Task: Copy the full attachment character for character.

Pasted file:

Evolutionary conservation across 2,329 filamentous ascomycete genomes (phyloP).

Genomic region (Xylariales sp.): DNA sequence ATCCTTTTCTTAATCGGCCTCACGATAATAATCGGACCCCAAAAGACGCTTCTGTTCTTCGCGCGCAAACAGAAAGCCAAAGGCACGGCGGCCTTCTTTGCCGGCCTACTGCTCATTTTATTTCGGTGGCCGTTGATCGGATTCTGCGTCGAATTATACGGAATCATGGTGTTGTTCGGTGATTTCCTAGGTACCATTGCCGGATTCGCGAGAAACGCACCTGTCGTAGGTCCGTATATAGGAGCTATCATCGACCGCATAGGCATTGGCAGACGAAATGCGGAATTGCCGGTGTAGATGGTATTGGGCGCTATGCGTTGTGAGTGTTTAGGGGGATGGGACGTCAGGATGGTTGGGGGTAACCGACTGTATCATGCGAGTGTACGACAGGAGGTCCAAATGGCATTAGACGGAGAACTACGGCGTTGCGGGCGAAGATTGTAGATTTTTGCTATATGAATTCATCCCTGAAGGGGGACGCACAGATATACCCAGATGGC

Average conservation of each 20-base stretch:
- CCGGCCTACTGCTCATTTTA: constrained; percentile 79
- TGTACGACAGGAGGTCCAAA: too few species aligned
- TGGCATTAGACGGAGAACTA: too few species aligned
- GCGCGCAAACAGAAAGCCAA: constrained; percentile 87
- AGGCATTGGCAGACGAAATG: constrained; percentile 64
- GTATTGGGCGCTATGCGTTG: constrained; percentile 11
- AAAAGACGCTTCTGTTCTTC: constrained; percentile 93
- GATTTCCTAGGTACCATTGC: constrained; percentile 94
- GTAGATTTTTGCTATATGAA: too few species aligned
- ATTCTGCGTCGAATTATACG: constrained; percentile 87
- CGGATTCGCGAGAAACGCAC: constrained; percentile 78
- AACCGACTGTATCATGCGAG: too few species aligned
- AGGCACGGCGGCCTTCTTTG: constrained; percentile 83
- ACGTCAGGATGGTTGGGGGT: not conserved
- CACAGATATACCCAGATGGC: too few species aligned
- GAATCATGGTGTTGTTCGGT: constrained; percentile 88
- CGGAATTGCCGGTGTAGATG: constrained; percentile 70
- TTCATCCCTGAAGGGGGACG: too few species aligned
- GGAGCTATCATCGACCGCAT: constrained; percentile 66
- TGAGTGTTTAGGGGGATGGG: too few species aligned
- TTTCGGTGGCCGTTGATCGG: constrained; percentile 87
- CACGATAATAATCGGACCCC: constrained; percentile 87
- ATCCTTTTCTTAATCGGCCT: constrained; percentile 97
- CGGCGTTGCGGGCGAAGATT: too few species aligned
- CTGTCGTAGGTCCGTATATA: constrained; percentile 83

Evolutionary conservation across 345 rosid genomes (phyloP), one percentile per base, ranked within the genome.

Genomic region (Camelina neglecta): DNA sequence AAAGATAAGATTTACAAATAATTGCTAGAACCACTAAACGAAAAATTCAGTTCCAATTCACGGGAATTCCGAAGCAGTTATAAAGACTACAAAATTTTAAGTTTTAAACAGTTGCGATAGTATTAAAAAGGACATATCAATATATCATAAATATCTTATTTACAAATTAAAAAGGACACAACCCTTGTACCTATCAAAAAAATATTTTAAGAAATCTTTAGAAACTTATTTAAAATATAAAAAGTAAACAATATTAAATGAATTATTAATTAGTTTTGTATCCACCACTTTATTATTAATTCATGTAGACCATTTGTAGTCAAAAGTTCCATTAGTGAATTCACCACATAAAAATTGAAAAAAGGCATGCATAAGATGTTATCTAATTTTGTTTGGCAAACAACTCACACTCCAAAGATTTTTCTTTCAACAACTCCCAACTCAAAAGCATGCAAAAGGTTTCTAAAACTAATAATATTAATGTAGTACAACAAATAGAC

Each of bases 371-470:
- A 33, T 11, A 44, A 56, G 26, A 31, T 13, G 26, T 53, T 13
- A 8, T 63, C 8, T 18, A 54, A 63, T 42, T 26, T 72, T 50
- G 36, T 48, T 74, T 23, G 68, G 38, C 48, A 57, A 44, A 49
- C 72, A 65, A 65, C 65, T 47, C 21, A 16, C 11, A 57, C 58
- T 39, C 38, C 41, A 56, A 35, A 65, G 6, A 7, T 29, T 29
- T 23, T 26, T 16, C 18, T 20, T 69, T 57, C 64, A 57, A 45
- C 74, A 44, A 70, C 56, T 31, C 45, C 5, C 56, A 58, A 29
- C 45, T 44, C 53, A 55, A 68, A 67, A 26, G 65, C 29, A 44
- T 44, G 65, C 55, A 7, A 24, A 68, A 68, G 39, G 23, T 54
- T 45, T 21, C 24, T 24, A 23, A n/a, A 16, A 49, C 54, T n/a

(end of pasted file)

Evolutionary conservation across 2,329 filamentous ascomycete genomes (phyloP).

Genomic region (Xylariales sp.): DNA sequence ATCCTTTTCTTAATCGGCCTCACGATAATAATCGGACCCCAAAAGACGCTTCTGTTCTTCGCGCGCAAACAGAAAGCCAAAGGCACGGCGGCCTTCTTTGCCGGCCTACTGCTCATTTTATTTCGGTGGCCGTTGATCGGATTCTGCGTCGAATTATACGGAATCATGGTGTTGTTCGGTGATTTCCTAGGTACCATTGCCGGATTCGCGAGAAACGCACCTGTCGTAGGTCCGTATATAGGAGCTATCATCGACCGCATAGGCATTGGCAGACGAAATGCGGAATTGCCGGTGTAGATGGTATTGGGCGCTATGCGTTGTGAGTGTTTAGGGGGATGGGACGTCAGGATGGTTGGGGGTAACCGACTGTATCATGCGAGTGTACGACAGGAGGTCCAAATGGCATTAGACGGAGAACTACGGCGTTGCGGGCGAAGATTGTAGATTTTTGCTATATGAATTCATCCCTGAAGGGGGACGCACAGATATACCCAGATGGC

Average conservation of each 20-base stretch:
- CCGGCCTACTGCTCATTTTA: constrained; percentile 79
- TGTACGACAGGAGGTCCAAA: too few species aligned
- TGGCATTAGACGGAGAACTA: too few species aligned
- GCGCGCAAACAGAAAGCCAA: constrained; percentile 87
- AGGCATTGGCAGACGAAATG: constrained; percentile 64
- GTATTGGGCGCTATGCGTTG: constrained; percentile 11
- AAAAGACGCTTCTGTTCTTC: constrained; percentile 93
- GATTTCCTAGGTACCATTGC: constrained; percentile 94
- GTAGATTTTTGCTATATGAA: too few species aligned
- ATTCTGCGTCGAATTATACG: constrained; percentile 87
- CGGATTCGCGAGAAACGCAC: constrained; percentile 78
- AACCGACTGTATCATGCGAG: too few species aligned
- AGGCACGGCGGCCTTCTTTG: constrained; percentile 83
- ACGTCAGGATGGTTGGGGGT: not conserved
- CACAGATATACCCAGATGGC: too few species aligned
- GAATCATGGTGTTGTTCGGT: constrained; percentile 88
- CGGAATTGCCGGTGTAGATG: constrained; percentile 70
- TTCATCCCTGAAGGGGGACG: too few species aligned
- GGAGCTATCATCGACCGCAT: constrained; percentile 66
- TGAGTGTTTAGGGGGATGGG: too few species aligned
- TTTCGGTGGCCGTTGATCGG: constrained; percentile 87
- CACGATAATAATCGGACCCC: constrained; percentile 87
- ATCCTTTTCTTAATCGGCCT: constrained; percentile 97
- CGGCGTTGCGGGCGAAGATT: too few species aligned
- CTGTCGTAGGTCCGTATATA: constrained; percentile 83

Evolutionary conservation across 345 rosid genomes (phyloP), one percentile per base, ranked within the genome.

Genomic region (Camelina neglecta): DNA sequence AAAGATAAGATTTACAAATAATTGCTAGAACCACTAAACGAAAAATTCAGTTCCAATTCACGGGAATTCCGAAGCAGTTATAAAGACTACAAAATTTTAAGTTTTAAACAGTTGCGATAGTATTAAAAAGGACATATCAATATATCATAAATATCTTATTTACAAATTAAAAAGGACACAACCCTTGTACCTATCAAAAAAATATTTTAAGAAATCTTTAGAAACTTATTTAAAATATAAAAAGTAAACAATATTAAATGAATTATTAATTAGTTTTGTATCCACCACTTTATTATTAATTCATGTAGACCATTTGTAGTCAAAAGTTCCATTAGTGAATTCACCACATAAAAATTGAAAAAAGGCATGCATAAGATGTTATCTAATTTTGTTTGGCAAACAACTCACACTCCAAAGATTTTTCTTTCAACAACTCCCAACTCAAAAGCATGCAAAAGGTTTCTAAAACTAATAATATTAATGTAGTACAACAAATAGAC

Each of bases 371-470:
- A 33, T 11, A 44, A 56, G 26, A 31, T 13, G 26, T 53, T 13
- A 8, T 63, C 8, T 18, A 54, A 63, T 42, T 26, T 72, T 50
- G 36, T 48, T 74, T 23, G 68, G 38, C 48, A 57, A 44, A 49
- C 72, A 65, A 65, C 65, T 47, C 21, A 16, C 11, A 57, C 58
- T 39, C 38, C 41, A 56, A 35, A 65, G 6, A 7, T 29, T 29
- T 23, T 26, T 16, C 18, T 20, T 69, T 57, C 64, A 57, A 45
- C 74, A 44, A 70, C 56, T 31, C 45, C 5, C 56, A 58, A 29
- C 45, T 44, C 53, A 55, A 68, A 67, A 26, G 65, C 29, A 44
- T 44, G 65, C 55, A 7, A 24, A 68, A 68, G 39, G 23, T 54
- T 45, T 21, C 24, T 24, A 23, A n/a, A 16, A 49, C 54, T n/a